Following up on yesterday’s rare-book trolling, here’s another one – Sex Songs of the Ancient Letts, “translated into American by Bud Berzing. Introduction and Annotations by Arsene Eglis” – (“These sex songs of the Ancient Letts include one thousand earthy lusty verses that date as far back as 2000 BC” – “Never before available in English, these songs are translated in brash vivid uncensored American slang”. “The verses are accompanied by a witty, scholarly commentary with background data and interpretative detail”).
Pretty convincing eh? – Only trouble is there never was such a civilization as the Letts, Berzing and Eglis don’t exist, and the whole thing is a hilarious hoax! perpetrated by… Berzing? Ginsberg? – several have suggested that the pseudonymous author was Allen.
We’re not sure. We’d even float out there the name of Tuli Kupferberg?.. Whichever and whomever, the book certainly makes for an entertaining read.
Here’s more of the tongue-in-cheek jacket copy:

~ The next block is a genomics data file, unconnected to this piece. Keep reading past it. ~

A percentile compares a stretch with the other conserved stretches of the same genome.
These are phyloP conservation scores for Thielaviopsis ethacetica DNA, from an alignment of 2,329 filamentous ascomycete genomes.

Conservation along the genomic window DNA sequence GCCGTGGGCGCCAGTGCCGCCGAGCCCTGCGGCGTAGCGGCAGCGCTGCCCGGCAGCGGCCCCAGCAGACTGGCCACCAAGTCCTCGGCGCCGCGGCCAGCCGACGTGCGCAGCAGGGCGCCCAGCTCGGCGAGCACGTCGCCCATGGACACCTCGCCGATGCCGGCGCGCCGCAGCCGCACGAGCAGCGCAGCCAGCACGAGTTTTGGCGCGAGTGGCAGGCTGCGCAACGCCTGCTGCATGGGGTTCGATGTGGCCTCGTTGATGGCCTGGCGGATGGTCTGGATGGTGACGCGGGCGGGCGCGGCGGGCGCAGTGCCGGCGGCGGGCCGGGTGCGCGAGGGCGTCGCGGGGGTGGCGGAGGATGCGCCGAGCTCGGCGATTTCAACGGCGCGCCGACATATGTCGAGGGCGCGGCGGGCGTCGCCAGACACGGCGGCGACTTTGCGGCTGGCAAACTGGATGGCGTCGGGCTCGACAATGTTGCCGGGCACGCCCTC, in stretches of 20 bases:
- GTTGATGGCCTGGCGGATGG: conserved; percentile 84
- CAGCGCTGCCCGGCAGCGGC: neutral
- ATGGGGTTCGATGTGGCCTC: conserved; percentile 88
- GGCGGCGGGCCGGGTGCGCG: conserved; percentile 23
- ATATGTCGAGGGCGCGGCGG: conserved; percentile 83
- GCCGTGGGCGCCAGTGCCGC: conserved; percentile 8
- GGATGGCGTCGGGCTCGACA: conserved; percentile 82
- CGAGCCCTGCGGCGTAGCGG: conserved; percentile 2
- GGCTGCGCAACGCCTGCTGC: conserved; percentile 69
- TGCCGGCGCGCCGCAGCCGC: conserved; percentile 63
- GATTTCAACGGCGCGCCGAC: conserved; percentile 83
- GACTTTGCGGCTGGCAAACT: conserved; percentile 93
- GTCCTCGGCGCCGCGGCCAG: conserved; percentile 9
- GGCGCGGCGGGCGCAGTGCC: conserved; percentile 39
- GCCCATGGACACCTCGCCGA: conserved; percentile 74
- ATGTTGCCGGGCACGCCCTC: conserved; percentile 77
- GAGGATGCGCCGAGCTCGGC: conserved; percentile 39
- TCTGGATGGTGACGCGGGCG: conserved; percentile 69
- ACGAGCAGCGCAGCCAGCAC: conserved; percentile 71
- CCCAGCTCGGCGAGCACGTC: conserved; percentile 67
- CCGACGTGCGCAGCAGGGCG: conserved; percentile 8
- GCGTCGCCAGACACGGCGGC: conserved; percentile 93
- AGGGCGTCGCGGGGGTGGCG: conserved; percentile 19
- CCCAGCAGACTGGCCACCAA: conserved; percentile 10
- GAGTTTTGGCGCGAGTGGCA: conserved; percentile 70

“Dealing with the sexual practices of a hard working, pious, people, these folk songs constitute a unique sociological document with prescriptions for many modern social ills and psychoneurotic disorders. In their free and forthright approach to sex, they suggest an antidote to the puritanical inhibitions and repressions that erupt in shocking crimes of violence today. The folk singers tell of happenings on the Horse-Watch, when the girls join the lads in their night-long vigil; of picturesque three-day wedding festivals enlivened by bridal-chasers and bride-nappers; of the tales the farm boys told about the girls of Riga; and of the joyous Midsummer Night holiday when the whole region was an open house and the night was alive with romance and adventure…This heritage from an ancient culture proves that sexual freedom and deep, sophisticated, religious experience are compatible. It reveals the healthy,natural attitude of a sturdy peasant people toward birth and death, work and play, mating and marrying. It provides a rich imagery and graphic symbolism that would have fascinated Sigmund Freud. It discloses that many modern sexual practices – from breast cult to fellatio – flourished four thousand years ago (sic) in an industrious, moral, and monotheistic society. This notable social and historical document presents an informal introduction to a remarkable but neglected Indo-European civilization. Its blunt and pungent folk songs on sexual themes offer a challenging philosophy, bawdy humor, and diverting, offbeat, reading.”